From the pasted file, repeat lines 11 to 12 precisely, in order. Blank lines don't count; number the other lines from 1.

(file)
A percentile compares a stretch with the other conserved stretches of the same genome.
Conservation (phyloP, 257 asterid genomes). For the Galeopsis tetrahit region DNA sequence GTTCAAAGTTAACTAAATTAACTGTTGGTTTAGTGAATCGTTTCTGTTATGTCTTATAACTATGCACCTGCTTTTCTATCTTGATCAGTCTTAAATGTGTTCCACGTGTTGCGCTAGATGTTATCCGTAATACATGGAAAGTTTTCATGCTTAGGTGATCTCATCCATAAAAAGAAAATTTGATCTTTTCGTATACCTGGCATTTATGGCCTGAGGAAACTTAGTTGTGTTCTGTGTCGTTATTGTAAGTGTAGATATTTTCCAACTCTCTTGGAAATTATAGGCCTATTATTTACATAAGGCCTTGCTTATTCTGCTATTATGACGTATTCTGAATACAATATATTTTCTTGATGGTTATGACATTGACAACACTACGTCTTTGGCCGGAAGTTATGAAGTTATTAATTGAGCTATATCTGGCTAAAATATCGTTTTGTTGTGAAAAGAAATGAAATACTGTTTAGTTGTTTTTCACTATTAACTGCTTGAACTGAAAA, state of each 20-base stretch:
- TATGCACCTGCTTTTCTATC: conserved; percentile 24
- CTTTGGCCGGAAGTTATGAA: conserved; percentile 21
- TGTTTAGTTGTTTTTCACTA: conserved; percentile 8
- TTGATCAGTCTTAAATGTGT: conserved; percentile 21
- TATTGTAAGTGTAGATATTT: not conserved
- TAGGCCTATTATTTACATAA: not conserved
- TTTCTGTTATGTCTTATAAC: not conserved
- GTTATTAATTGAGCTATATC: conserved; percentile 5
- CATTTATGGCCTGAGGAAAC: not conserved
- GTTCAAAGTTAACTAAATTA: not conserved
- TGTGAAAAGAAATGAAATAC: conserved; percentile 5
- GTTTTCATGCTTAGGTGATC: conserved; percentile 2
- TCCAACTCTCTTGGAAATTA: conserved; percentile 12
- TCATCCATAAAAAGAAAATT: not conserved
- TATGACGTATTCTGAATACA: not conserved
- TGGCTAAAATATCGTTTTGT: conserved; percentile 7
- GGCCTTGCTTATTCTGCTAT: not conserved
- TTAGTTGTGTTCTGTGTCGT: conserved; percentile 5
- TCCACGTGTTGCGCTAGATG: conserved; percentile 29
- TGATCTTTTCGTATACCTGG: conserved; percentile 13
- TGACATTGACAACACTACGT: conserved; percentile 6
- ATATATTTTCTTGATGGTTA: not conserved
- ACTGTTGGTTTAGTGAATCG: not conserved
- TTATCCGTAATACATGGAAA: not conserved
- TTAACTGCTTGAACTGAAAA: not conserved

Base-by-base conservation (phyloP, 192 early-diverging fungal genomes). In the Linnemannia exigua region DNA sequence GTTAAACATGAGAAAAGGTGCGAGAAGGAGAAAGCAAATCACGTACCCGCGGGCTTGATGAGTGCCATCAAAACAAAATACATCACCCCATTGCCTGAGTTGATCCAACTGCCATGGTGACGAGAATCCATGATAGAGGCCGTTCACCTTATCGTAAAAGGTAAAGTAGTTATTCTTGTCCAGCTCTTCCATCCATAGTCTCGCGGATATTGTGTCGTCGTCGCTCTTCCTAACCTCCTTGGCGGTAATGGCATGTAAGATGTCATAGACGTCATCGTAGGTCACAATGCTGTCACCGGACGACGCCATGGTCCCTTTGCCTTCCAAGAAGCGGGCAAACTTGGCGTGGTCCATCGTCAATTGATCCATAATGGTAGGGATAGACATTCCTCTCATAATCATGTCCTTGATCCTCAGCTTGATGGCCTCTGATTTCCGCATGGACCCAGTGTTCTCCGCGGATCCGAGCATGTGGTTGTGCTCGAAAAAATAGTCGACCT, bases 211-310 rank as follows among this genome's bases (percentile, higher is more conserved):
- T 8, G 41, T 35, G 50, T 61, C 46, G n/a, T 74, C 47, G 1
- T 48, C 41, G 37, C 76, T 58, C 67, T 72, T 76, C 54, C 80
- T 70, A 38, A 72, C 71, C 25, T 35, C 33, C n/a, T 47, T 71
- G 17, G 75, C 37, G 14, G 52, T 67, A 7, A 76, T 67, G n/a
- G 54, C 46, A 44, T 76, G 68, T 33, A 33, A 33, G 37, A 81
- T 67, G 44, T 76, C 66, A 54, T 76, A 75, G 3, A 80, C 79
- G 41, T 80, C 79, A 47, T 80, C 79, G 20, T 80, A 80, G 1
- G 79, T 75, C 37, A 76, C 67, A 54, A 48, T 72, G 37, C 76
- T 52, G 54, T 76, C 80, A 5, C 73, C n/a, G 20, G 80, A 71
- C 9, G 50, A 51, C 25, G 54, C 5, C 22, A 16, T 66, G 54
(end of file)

- CATTTATGGCCTGAGGAAAC: not conserved
- GTTCAAAGTTAACTAAATTA: not conserved